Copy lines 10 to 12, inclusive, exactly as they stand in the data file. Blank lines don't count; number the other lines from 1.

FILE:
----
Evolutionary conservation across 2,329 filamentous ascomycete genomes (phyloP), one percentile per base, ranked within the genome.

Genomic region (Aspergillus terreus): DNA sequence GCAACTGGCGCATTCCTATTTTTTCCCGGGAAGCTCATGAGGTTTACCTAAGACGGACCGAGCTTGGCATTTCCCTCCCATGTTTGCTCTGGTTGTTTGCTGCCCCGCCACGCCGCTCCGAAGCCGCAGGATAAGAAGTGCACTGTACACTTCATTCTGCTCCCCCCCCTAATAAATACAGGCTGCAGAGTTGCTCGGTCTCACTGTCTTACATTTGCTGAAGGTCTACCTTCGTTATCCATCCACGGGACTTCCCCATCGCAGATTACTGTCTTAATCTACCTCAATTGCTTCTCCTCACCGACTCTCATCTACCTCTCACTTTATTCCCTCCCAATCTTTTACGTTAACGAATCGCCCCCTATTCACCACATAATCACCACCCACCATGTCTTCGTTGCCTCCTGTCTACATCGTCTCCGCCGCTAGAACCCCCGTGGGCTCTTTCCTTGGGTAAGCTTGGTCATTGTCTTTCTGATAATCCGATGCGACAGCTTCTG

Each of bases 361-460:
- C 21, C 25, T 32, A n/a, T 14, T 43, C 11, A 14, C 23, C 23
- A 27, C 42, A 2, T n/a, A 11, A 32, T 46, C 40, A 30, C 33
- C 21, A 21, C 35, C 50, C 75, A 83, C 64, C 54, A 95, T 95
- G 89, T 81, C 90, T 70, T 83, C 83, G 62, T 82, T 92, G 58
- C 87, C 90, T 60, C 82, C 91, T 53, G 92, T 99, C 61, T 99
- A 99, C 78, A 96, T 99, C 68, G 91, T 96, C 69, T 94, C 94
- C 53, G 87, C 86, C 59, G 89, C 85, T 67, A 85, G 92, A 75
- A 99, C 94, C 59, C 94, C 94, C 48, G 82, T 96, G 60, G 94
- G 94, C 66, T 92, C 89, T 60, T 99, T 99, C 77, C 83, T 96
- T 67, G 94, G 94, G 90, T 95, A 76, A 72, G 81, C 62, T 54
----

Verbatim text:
- C 53, G 87, C 86, C 59, G 89, C 85, T 67, A 85, G 92, A 75
- A 99, C 94, C 59, C 94, C 94, C 48, G 82, T 96, G 60, G 94
- G 94, C 66, T 92, C 89, T 60, T 99, T 99, C 77, C 83, T 96